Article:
Monday, April 3, 2017

Self Esteem via Unrequited Love

The greatest loves of my life were not men I actually dated. 

This is probably offensive to anyone I've been in a relationship with and to the institution of monogamy as a whole. I'm not proud of the fact, nor is it healthy, that the men who have had the biggest impact on me, were those I've never kissed, and in some cases, never even had more than a five minute conversation with. The ones that got away because I never really had them, have, individually, had a huge influence on the trajectory of my life, and at the risk of blowing my cover, I'd like go into detail about one such gentlemen now.

Context is everything. Before I discuss this particular infatuation, first allow me to paint the picture of Hannah Hogan in the year 2008.

I had just graduated from acting school and was trying to get an agent, but no one was returning my land-line phone calls.  I've never had more stamina in my "career" than right after I graduated college, so I wasn't discouraged, rather, I felt invigorated by the industry's apathy towards me. I was Meryl Streep being told by Hollywood that her nose was too big, I thought rejection was necessary step in the life of any great talent, followed immediately by me becoming a national treasure and my home town renaming its streets after me. I also suspected that, if I were poor, I would work harder, so I refused financial assistance from my family- the bravest thing a white woman can do- and got a job at Timothy's, a Canadian coffee shop that wanted to sound like Tim Hortons but look like Starbucks. The day job paid my rent, and allowed me to afford my own head shots, acting classes and of course, Belmont Mild cigarettes. I was an actress now, so I had to stay on brand.

I made the mistake of signing up for classes at The Second City, and was immediately infected with the improv virus, a disease that took me years to shake from my system. At the time, however, I loved improv, and I thought I was on a path destined for SNL or the very least, This Hour Has Twenty Two Minutes. I wanted all the stage time I could get, which is hard, because unlike stand up, improv is a coordinated event, where a group of people, if not always an audience, must agree to show up and perform. Team work has never been my strong suit, hence, why I am now a stand up comedian, but I was too young then to recognize my flaws, and instead pushed ahead, foolishly thinking I worked well with others.

It was my great fortune that, after taking a Harold Class, I was invited to be on an improv team at The Bad Dog Theater. I was thrilled to be asked to be on a team, because it was the first time any one, other than myself, had recognized my talent. I always suspected that I was amazing, and believed I was an undiscovered living legend, but no one else had openly acknowledged my genius, so when I was cast on a team, I was reassured that my path to stardom was going according to plan.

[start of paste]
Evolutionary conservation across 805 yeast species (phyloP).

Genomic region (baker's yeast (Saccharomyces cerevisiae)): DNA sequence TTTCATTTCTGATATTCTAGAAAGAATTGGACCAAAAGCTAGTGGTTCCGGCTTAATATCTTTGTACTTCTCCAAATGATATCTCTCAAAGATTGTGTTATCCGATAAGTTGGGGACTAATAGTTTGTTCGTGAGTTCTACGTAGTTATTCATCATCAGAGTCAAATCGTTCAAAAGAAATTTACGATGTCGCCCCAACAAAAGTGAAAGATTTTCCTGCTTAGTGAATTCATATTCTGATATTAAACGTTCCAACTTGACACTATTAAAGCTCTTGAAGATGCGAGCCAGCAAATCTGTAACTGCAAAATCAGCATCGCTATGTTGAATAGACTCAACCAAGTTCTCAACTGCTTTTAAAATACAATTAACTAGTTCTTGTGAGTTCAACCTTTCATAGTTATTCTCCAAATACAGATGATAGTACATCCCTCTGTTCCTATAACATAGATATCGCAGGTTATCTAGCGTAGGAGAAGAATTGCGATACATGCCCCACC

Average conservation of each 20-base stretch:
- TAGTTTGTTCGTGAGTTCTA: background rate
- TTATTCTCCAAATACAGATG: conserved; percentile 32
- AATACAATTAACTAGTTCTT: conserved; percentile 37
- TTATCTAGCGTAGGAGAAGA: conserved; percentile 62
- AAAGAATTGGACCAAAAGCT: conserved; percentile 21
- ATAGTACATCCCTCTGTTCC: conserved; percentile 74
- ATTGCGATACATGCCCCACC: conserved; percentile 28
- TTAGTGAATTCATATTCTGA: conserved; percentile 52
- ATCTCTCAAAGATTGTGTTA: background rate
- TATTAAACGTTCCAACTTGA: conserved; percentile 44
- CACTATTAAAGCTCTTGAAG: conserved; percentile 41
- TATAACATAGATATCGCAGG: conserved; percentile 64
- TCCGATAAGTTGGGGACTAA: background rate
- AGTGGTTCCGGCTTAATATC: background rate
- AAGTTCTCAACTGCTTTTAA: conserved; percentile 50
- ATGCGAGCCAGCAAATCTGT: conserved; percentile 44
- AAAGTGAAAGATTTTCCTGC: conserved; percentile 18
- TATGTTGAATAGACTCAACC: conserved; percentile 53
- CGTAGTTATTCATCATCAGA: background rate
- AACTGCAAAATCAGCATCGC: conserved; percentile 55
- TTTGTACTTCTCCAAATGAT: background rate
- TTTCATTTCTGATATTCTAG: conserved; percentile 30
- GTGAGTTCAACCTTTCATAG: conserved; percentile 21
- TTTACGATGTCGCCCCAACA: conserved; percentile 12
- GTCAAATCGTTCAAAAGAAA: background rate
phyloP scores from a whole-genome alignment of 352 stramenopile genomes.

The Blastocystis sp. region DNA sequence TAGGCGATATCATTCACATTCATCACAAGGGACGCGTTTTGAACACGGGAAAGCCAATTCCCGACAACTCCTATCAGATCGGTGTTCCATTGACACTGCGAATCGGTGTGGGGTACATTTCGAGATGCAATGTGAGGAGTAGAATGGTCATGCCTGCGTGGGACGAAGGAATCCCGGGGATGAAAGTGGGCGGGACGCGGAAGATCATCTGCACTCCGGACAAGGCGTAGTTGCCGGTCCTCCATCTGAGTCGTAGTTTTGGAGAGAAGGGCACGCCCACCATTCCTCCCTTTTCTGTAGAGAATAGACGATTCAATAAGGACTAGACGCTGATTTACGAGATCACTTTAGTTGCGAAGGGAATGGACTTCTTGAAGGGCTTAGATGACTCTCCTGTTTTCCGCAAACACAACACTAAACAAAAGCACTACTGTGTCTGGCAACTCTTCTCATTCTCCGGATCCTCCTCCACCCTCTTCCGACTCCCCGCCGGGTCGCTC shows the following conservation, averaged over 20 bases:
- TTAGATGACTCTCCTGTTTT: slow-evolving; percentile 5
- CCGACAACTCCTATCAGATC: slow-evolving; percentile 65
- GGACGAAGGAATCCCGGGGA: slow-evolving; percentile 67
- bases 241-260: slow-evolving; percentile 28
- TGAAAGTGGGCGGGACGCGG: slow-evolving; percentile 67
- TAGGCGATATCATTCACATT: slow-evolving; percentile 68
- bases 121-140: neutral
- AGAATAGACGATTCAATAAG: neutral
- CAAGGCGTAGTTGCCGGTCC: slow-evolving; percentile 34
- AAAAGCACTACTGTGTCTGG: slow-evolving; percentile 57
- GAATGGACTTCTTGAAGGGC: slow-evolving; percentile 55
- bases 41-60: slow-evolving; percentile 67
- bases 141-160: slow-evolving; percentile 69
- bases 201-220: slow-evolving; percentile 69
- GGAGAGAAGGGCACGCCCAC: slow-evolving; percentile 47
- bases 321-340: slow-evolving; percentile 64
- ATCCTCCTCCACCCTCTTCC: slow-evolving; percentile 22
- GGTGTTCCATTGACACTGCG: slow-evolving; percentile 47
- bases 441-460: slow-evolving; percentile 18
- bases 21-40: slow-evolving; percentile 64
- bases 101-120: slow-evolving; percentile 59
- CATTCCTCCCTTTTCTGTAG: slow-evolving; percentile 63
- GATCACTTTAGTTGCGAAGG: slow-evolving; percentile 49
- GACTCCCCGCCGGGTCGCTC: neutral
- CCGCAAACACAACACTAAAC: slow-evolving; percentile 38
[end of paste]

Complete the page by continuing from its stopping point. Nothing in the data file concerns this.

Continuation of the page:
There were a few hitches, though, namely, that I was a bad improviser. The problem with having a lot of passion is that that's all it is: a lot of energy, not enough skill.  I thought I had "great ideas", but my team mates informed me that I was just "bulldozing every scene." Apparently, improv is about listening and being grounded, two principles that confounded and disturbed. How can I listen if I'm busy being the funniest person on stage? None of it made sense. So, after a few terrible shows, and an audibly frustrated team and coach, my confidence began to wane. I got in my head, which is not a good place to be in when doing improv, sex, or karaoke. After all the classes, rehearsals and shows, I felt like I was getting worse at comedy, like I was un-talented, or at the very least, like every one around me sucked, and both these conclusions depressed me.

Like all my great loves, I fell for him right when I was ready to give up.

I showed up at The Bad Dog Theater and had already resigned myself to the fact that I was going to have another terrible show. I knew I was doomed to bomb on stage, or worse, be mediocre. Internally, I was in a foul mood, but on the surface, I was smiling and talking a lot, most people probably considered me cheerful, but inside, I had forsaken my hope of ever being funny, and it was with this suicidal attitude that I took to the stage to entertain.

I don't know what I said, I just went on stage and started talking, probably in an incomprehensible accent, very typical of my sensibilities at the time. I expected who ever joined me on stage would call me crazy, we'd die a slow death, and then someone would sweep the scene and relieve the room of our treachery.  That, however, is not what happened. HE came on stage, and began delivering all these brilliant straight man responses to my over-the-top, hack, character. He made me look good, and the audience was laughing at me, at him, and at us. Our scene was funny, and the audience loved every bit of it. The show proceeded, and every time I walked on stage, he joined me, and again, we crushed it- together. It was the first time that my identity as a genius actually manifested its self in real life and I was shocked when I didn't receive a standing ovation at the end of the show.